With the new system we were immediately able to bring all of our excellent quality film camera lenses back to life (after 6 or 7 years of gathering dust). In addition to a few new lenses, fully compatible with the new system, our our older lenses gave us access to a full range of focal lengths and all the creative control we sought. We still use four of these older lenses, especially our tack sharp 300mm F4.5 which, due to the crop factor of Micro 4/3rds, renders an angle of view comparable to a 600mm lens on a full-frame camera. The highly compressed perspective and 12X magnification allows us to make photographs that contrast wildly with the very wide shots typical of climbing photography.
We began to photograph independent climbing parties from ideal vantage points almost exclusively and, before long we realized a lot of our older photos were looking a bit tired compared to the ones we were then making consistently. At about the same time, wireless remotely-controlled Micro 4/3rds cameras became available. This opened up the possibility of reliably shooting climbers using a boom-mounted camera. We have a separate post devoted entirely to this topic.
Once we worked out how to shoot from a boom (without dropping thousands of dollars worth of gear!) Our photos took another leap forward. At that point we decided to go all-in with the Micro 4/3rds system and we now shoot with 4 bodies and an assortment of 14 lenses from Olympus and Panasonic/Leica. Most of our lenses are top-quality “pro” lenses but we have a few “kit” lenses for occasional use. For climbing photos, weather sealing is worth the extra cost. For ice climbing photography it’s almost essential.
On a typical climbing photo shoot nowadays, with each of us photographing from a rope, we each mount an ultra-wide zoom lens on a primary body. We each also carry a mid-range zoom and usually a long zoom, plus one of us sometimes carries a fisheye and/or a fast fixed focal length normal lens. The other two bodies minimize the need for lens changes which are difficult for rock climbing shoots and fraught with difficulty for ice climbing shoots when it’s really cold. Frosty sensors do not work well at all!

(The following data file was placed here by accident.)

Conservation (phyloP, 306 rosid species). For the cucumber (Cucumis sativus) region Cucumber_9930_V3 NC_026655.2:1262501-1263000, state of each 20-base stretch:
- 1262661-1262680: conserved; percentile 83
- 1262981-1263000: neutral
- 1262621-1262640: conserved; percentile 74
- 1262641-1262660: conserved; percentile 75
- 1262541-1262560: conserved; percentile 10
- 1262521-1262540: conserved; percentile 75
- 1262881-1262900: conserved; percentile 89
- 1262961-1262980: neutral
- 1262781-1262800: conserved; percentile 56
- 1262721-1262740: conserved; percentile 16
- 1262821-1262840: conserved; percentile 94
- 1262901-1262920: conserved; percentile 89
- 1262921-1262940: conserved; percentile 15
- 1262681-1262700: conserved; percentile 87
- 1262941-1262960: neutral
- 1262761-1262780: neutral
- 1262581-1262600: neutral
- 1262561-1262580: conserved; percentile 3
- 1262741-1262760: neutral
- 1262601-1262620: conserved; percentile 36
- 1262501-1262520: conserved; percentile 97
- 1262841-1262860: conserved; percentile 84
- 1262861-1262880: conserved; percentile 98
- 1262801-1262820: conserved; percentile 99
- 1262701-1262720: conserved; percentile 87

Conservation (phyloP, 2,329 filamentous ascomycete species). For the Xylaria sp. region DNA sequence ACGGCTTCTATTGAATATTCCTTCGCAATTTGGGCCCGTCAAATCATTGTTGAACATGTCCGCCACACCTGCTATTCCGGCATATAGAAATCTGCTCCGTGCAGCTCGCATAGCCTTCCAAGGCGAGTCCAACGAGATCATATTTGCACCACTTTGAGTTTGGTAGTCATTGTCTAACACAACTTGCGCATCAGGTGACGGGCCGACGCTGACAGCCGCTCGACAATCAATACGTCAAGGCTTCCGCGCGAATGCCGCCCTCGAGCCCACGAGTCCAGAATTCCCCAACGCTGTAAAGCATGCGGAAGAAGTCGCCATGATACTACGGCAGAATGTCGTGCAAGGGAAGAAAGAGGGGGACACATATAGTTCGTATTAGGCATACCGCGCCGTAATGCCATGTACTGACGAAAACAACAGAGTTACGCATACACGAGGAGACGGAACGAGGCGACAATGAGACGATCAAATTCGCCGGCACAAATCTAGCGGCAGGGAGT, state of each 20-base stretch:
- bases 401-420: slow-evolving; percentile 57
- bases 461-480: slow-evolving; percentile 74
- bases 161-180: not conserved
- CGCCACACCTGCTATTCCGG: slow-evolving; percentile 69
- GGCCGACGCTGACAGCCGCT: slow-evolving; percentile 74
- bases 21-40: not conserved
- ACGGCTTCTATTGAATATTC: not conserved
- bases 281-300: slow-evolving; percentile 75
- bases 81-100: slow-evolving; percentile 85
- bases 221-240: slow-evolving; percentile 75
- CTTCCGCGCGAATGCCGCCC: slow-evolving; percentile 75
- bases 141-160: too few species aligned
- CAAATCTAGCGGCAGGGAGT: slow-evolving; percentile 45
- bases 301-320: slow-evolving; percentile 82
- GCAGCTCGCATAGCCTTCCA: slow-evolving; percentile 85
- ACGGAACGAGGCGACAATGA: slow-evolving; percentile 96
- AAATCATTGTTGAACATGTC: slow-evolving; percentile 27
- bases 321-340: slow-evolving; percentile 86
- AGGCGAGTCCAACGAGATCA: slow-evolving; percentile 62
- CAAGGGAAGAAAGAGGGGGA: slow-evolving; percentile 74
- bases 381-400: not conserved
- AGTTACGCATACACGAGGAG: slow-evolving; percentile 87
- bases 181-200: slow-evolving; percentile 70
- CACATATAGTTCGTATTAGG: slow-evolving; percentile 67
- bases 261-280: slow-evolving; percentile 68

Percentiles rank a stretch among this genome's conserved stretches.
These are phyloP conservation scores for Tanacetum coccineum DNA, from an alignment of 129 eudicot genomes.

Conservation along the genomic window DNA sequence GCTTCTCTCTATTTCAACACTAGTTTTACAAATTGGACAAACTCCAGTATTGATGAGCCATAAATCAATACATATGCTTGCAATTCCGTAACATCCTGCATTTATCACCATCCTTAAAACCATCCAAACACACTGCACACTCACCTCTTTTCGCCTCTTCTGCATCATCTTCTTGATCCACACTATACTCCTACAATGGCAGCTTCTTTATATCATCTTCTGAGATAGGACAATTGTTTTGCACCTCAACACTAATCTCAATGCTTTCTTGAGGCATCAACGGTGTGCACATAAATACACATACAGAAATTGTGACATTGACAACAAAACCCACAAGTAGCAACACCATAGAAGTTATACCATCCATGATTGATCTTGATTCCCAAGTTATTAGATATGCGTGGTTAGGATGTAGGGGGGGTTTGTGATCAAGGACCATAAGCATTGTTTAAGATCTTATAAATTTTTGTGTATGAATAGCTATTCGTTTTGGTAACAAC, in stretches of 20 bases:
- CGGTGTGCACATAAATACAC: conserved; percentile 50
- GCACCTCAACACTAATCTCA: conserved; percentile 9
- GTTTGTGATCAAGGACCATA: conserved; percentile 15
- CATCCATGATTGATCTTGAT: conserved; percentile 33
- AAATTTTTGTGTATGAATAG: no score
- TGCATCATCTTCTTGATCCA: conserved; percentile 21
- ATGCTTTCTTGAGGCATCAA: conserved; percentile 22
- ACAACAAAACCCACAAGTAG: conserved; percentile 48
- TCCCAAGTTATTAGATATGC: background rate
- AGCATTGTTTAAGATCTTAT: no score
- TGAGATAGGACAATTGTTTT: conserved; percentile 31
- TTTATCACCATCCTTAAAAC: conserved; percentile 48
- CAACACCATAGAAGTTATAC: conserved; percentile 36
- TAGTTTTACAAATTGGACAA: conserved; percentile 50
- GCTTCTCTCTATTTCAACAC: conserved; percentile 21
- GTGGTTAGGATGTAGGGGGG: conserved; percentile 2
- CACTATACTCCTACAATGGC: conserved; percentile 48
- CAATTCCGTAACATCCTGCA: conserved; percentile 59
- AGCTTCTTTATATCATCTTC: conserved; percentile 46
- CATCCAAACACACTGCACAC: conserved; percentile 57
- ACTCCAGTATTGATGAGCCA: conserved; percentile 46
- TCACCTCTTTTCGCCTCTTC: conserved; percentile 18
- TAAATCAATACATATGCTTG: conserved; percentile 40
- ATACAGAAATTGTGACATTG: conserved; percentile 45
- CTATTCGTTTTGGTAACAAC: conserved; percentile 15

After trying every camera bag system in existence and making a few, we have settled on a lens-down waist pouch on a belt for each body-with-lens, plus extra lens pouches when needed. This is the only system we’ve found that allows access to everything while wearing a harness, possibly with a chest harness and/or a bosun’s chair. This has been our primary bag system since the early 1980’s and we still use this system for all of our active, roped climbing shoots. It allows us to rappel, ascend or stay stationary, and switch from one to the other easily while we shoot.
We still carry only a compact camera when guiding and, although we might have a smartphone, we find them very awkward for climbing photos and very easy to drop. They are, however, very handy for shots when fiddling and dropping are not big concerns.
Some folks ask why we don’t use full-frame DSLR cameras. The answer is mostly that they are big and heavy and, although the image quality of their large sensors is better in tests, it’s often not discernible in the real world of climbing photography. Carrying three full-frame bodies plus two extra lenses (something I did recently) would be almost impossible due to the bulk, not to mention the weight. Smaller cameras are getting very close to their big brothers in image quality. When you are dangling from a rope moving around is a difficult process so an assortment of focal lengths provides a disproportionate benefit compared to typical terrestrial situations. Similar reasoning explains why medium and large format cameras don’t make very good backcountry systems, despite their superb image quality. Image quality is only useful when it can be leveraged effectively.
Large sensors excel where shallow depth of field shots are important (the opposite concern is more common for climbing photos), where a slow and deliberate approach is required (again, the opposite is more of a concern while shooting climbing) or where very large, high resolutions prints will be made from the files. Our 16 mp Micro 4/3rds cameras make beautiful large format giclée prints up to 24″ x 36″ and, at normal viewing distances, much larger prints look fine. If you plan to view a 4′ x 6′ print at 10″ you need more pixels but not many people do that. And did I mention the cameras required are huge and heavy?